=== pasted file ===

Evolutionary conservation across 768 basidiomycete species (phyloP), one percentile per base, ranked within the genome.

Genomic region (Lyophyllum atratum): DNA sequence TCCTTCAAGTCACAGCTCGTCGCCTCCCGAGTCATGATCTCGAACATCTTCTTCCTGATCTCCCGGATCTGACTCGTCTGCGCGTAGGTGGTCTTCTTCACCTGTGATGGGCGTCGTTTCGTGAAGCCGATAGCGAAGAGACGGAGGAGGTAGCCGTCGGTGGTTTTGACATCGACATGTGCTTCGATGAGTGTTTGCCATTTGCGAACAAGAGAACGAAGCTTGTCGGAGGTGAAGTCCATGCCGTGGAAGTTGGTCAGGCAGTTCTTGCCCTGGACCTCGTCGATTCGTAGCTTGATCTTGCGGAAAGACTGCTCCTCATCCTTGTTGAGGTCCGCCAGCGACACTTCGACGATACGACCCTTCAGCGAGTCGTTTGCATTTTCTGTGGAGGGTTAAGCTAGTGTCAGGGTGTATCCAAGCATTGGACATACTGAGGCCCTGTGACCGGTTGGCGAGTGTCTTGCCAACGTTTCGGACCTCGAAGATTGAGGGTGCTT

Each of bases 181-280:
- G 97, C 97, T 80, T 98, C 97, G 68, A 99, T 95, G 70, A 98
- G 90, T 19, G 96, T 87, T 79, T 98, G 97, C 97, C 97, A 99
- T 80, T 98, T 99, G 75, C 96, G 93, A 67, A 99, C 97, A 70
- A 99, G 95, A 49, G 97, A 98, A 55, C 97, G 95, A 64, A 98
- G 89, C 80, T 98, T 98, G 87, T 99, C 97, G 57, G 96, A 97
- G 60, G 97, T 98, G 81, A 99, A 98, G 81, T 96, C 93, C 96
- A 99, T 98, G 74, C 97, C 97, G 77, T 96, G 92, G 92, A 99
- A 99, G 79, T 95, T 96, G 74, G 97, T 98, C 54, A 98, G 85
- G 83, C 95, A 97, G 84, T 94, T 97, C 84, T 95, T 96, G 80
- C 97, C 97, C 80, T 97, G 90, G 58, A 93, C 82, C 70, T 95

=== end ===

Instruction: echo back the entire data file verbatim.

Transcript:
Evolutionary conservation across 768 basidiomycete species (phyloP), one percentile per base, ranked within the genome.

Genomic region (Lyophyllum atratum): DNA sequence TCCTTCAAGTCACAGCTCGTCGCCTCCCGAGTCATGATCTCGAACATCTTCTTCCTGATCTCCCGGATCTGACTCGTCTGCGCGTAGGTGGTCTTCTTCACCTGTGATGGGCGTCGTTTCGTGAAGCCGATAGCGAAGAGACGGAGGAGGTAGCCGTCGGTGGTTTTGACATCGACATGTGCTTCGATGAGTGTTTGCCATTTGCGAACAAGAGAACGAAGCTTGTCGGAGGTGAAGTCCATGCCGTGGAAGTTGGTCAGGCAGTTCTTGCCCTGGACCTCGTCGATTCGTAGCTTGATCTTGCGGAAAGACTGCTCCTCATCCTTGTTGAGGTCCGCCAGCGACACTTCGACGATACGACCCTTCAGCGAGTCGTTTGCATTTTCTGTGGAGGGTTAAGCTAGTGTCAGGGTGTATCCAAGCATTGGACATACTGAGGCCCTGTGACCGGTTGGCGAGTGTCTTGCCAACGTTTCGGACCTCGAAGATTGAGGGTGCTT

Each of bases 181-280:
- G 97, C 97, T 80, T 98, C 97, G 68, A 99, T 95, G 70, A 98
- G 90, T 19, G 96, T 87, T 79, T 98, G 97, C 97, C 97, A 99
- T 80, T 98, T 99, G 75, C 96, G 93, A 67, A 99, C 97, A 70
- A 99, G 95, A 49, G 97, A 98, A 55, C 97, G 95, A 64, A 98
- G 89, C 80, T 98, T 98, G 87, T 99, C 97, G 57, G 96, A 97
- G 60, G 97, T 98, G 81, A 99, A 98, G 81, T 96, C 93, C 96
- A 99, T 98, G 74, C 97, C 97, G 77, T 96, G 92, G 92, A 99
- A 99, G 79, T 95, T 96, G 74, G 97, T 98, C 54, A 98, G 85
- G 83, C 95, A 97, G 84, T 94, T 97, C 84, T 95, T 96, G 80
- C 97, C 97, C 80, T 97, G 90, G 58, A 93, C 82, C 70, T 95